Saturday, 20 September 2014

Day 30: Del Rio, TX - Alpine, TX

Alpine, I thought, what a damn' stupid name for a place in Texas which will doubtless be surrounded on all sides by MMFD.  Just goes to show how stupid I can be as Alpine is indeed somewhat alpine in surroundings, and about the same height above sea level as Battle Mountain or the summit of Ben Nevis.  I didn't know they even had mountains in Texas before today, but there are some quite tasty ones to be had, albeit not Rocky or Sierra-sized ones.
A Texan mountain, yesterday
First the bad news.  Wol-Mart in Del Rio does not sell ickle travel kettles and as mine died on its arse last night I am having to improvise Proper Tea using the In-Room Brown Drink Making Facilities.  It works surprisingly well.  I have been advised to try Target instead of Asda West (thanks, TimC, for both the advice and the name!), but the nearest one is in El Paso which is supposed to be under a Several of feet of water.

Yes, west Texas was scheduled for a repeat dose of Tail-End of Hurricane Odile, the storm which caused all yesterday's shenanigans.  And it certainly looked pretty gloomy when I emerged kettleless from Wol-Mart this morning but after a few drops it stayed fine around me until mid-afternoon.

The first part of today's route read "Retrace to Sanderson; SO $ Marathon", or it would if I was using an Audax route sheet instead of Emily.  Added excitement came from the peculiar mechanical rattling coming from Somewhere on the right front of the Mudstang at speeds above 65 mph.  I even opened the "hood" to look for stray mariachi musicians, but found only a loose rubbery doofer no longer covering the positive terminal of the battery.  Worrying rattling sounds can best be dealt with by:

  • Cranking up the stereo, or
  • Lowering the roof, or
  • Both

Worked for me...  More motor-spirit in Sanderson where, praise be, the "gas" pump didn't do any of that tedious mucking about with "ZIP codes".  Only the fourth one this year.  IIRC the USANians were supposed to be introducing Chip & PIN back in 2009/10, so it is a mystery why it has taken them so long to introduce a different, and brain-damaged, system instead.

After Sanderson come the mountains which I didn't know were there, and at Marathon 'tis "L US-385 $ Big Bend National Park".  Big Bend National Park is low on the list of Famous National Parks headed by Yellowstone, Yosemite, Zion etc.  Possibly because to get there you have to get to either Marathon or Alpine, which are both pretty remote, and then drive a further seventy miles into the back of beyond just to make it to the entrance.  Where you may well get the next best thing to a guided tour from Ranger Jack at the Persimmon Gap Visitor Center.  I'd fancied visiting here ever since reading of someone's early morning experience of finding scores of tarantulas basking on the roads.  I didn't see any taranshulas myself, which is no bad thing as I'm not keen on them, but thanks to Mal Volio for the tip.

Big Bend is so named for the Big Bend that the Rio [Grande|Bravo del Norte] makes around the mountains.  It must have taken them minutes to come up with that one.  The river hereabouts is no wider than it is in Alamosa but is running rather quickly and I for one should not be tempted to swim across it.  And not just because of the presence of Border Patrol agents pretending to be birdwatchers either.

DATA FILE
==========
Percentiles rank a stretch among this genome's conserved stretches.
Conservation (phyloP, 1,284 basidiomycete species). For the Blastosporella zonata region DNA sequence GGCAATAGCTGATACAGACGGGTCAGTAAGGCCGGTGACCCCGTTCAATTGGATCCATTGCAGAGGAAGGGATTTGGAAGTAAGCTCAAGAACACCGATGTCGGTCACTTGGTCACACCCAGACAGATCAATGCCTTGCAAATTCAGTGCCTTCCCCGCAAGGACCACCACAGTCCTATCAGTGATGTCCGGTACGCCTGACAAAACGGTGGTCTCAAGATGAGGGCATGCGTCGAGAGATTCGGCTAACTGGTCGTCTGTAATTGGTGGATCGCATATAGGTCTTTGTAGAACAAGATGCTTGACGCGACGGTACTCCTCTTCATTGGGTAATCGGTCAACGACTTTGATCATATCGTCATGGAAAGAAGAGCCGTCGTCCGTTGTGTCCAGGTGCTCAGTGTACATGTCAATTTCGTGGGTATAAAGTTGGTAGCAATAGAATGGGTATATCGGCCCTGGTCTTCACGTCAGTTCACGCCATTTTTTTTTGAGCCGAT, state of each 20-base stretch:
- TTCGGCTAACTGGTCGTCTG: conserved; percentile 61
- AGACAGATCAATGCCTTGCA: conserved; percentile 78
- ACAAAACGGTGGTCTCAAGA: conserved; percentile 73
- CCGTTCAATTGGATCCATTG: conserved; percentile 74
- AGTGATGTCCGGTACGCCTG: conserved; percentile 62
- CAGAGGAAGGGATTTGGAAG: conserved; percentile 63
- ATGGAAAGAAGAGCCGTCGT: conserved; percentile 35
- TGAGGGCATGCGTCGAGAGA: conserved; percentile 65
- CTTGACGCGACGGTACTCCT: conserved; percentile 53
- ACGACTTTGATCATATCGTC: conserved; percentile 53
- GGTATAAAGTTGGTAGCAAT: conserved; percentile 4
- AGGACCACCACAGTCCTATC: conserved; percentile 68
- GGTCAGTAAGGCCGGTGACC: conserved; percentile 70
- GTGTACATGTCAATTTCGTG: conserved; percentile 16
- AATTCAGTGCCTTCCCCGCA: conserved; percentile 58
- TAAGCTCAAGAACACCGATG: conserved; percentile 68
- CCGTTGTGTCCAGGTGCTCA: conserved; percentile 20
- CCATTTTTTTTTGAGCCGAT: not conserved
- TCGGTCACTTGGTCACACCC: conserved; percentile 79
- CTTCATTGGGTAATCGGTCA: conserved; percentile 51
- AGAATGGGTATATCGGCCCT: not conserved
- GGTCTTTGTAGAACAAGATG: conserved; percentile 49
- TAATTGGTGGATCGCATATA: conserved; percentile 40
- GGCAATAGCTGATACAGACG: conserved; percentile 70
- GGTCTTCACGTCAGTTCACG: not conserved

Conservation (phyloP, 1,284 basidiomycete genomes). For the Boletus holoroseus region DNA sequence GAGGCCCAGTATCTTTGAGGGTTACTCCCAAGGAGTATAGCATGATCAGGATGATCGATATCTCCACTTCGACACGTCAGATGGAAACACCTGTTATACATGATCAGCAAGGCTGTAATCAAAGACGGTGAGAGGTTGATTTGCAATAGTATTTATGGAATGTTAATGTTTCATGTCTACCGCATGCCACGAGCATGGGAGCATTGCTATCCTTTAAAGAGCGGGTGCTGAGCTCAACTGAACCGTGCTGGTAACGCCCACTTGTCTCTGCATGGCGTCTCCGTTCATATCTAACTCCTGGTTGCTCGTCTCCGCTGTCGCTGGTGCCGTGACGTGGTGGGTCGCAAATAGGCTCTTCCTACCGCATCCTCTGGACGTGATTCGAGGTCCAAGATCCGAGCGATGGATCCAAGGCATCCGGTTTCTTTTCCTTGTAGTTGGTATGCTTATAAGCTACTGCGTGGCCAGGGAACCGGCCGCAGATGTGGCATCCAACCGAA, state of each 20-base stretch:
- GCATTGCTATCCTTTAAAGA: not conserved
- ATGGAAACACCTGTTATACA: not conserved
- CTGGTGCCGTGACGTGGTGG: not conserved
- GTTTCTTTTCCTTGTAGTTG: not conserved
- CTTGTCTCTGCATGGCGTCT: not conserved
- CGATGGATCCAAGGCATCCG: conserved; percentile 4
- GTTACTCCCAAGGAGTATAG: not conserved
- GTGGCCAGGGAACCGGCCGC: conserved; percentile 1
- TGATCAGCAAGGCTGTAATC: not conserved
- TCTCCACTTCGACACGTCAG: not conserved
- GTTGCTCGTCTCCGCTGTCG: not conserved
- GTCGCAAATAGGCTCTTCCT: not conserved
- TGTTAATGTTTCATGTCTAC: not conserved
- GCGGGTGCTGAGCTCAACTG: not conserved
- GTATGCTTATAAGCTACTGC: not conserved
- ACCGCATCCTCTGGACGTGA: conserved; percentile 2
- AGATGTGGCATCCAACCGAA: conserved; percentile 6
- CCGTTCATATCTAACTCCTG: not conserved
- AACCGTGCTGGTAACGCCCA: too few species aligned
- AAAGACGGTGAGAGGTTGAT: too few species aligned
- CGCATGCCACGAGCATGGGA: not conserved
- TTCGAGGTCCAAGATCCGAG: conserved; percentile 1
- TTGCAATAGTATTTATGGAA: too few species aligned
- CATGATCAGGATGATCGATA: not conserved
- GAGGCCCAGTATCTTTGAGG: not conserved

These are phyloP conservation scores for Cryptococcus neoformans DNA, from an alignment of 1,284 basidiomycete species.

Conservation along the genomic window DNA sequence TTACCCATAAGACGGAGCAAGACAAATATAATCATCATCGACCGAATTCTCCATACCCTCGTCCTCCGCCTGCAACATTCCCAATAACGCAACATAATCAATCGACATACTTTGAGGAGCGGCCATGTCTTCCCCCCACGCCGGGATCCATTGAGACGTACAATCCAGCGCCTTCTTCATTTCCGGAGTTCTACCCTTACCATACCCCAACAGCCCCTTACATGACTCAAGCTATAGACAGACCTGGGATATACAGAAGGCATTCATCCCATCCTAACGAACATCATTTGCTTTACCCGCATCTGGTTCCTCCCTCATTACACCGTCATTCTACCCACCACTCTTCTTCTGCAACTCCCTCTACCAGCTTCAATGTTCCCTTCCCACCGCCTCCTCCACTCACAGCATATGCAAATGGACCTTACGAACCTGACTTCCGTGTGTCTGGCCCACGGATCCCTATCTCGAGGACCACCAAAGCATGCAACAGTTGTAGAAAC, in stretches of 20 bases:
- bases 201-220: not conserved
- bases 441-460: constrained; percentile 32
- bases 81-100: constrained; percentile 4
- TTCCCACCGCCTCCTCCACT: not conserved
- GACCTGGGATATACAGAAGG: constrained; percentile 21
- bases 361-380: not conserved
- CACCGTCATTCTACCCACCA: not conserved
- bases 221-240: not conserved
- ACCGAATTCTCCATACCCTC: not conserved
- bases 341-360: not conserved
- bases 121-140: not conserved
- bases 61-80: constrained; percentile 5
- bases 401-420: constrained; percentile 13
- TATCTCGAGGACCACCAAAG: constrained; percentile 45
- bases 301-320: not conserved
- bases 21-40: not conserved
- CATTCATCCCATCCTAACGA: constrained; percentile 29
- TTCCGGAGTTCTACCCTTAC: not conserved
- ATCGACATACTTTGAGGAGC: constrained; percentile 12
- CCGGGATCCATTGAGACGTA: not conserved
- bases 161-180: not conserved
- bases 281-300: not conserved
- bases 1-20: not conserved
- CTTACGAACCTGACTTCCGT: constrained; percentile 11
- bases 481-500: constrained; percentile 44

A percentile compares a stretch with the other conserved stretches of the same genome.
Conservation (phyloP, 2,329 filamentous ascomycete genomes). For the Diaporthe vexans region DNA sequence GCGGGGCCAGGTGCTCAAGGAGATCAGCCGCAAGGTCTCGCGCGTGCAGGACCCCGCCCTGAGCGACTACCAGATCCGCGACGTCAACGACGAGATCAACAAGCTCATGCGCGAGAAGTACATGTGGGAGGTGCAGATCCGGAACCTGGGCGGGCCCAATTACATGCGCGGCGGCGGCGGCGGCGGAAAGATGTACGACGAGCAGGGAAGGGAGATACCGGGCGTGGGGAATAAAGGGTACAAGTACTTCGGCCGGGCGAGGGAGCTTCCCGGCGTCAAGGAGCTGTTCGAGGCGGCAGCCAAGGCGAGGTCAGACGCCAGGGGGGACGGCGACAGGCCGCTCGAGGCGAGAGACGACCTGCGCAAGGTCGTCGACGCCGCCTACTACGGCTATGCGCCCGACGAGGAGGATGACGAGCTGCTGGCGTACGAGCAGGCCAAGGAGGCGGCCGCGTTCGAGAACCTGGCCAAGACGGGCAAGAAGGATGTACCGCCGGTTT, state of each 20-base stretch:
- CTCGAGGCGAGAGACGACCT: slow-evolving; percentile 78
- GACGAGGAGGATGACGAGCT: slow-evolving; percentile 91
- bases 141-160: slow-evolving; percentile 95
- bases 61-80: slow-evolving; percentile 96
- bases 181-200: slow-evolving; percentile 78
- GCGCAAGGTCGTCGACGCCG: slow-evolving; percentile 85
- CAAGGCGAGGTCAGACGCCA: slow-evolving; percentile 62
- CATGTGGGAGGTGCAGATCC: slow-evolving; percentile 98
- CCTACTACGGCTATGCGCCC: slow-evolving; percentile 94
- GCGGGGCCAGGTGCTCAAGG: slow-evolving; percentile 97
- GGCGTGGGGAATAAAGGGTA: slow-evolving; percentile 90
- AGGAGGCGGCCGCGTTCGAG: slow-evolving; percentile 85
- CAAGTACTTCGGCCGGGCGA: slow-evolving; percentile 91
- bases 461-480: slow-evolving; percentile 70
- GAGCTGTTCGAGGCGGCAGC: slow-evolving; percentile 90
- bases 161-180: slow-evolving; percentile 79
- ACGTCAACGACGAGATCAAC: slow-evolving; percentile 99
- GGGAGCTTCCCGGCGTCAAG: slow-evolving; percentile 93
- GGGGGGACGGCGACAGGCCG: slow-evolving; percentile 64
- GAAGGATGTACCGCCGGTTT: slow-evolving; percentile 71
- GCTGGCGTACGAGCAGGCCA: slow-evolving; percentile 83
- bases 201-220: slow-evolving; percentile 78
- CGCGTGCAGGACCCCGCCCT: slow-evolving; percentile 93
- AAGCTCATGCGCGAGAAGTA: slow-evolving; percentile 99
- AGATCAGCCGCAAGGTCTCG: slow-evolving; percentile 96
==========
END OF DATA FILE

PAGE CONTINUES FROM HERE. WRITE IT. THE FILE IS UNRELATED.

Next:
The Rio Grande.  In the background: Mexico.  In the foreground a special treat for ZZ Top fans: Rio Grande Mud.
Smack in the middle of the park is the extraordinary Chisos Basin, being a cirque surrounded almost entirely by high mountains with a titchy outlet to the rest of the world called The Window.  You can walk to the window from the Visitor Center, but I don't do walking in that sort of rain, thank you.  It had arrived, you see, a Several of hours behind schedule but fairly intense.
Back wall of the Chisos Basin.  Here be mountain lions.  And BEARs.
There exists a short-cut back from Santa Elena Canyon on a dirt road but the rotters had closed it.  Probably sensibly given the state of the weather, though it had occurred to me that one way to conceal the Team Cygnus graffiti would be to apply a fresh layer of mud to the Mudstang's flanks.
Mexican cliffs at Santa Elena Canyon
Most main roads within a three-day swim from the Texas border day's march of the Tortilla Curtain are heaving with Border Patrol agents.  They also have permanent checkpoints where they stick the barrel of an M-16 up your nose while barking demands for your papers.  Actually they don't; they are scrupulously polite and one of them was even a West Ham fan.  Srsly.

Alpine, as I have noted, is a nice enough place but they haven't wasted much cash on fripperies such as street lighting.  Which is why, as a result of Unanticipated Puddle Discovery during tonight's Milk Run, I shall need to wash my feet before going to bed.

On DJ Random sometimes getting it right: DJ Random is a so-called "Smart" Playlist who lives in my iPod and plays tracks at random provided their current play count is 0.  I think he may be suffering from Droid Rot as he's definitely served up HMHB's Eno Collaboration twice so far.  However it was pleasing that in the middle of the National Park he played Olé! Tarantula by Robyn Hitchcock & The Venus 3, not to mention something by Rodrigo y Gabriela a literal stone's throw from Mexico.  The icing on today's cake, though, had to have been Tom Lehrer's Oedipus Rex followed immediately by Amplifier's Number One Son.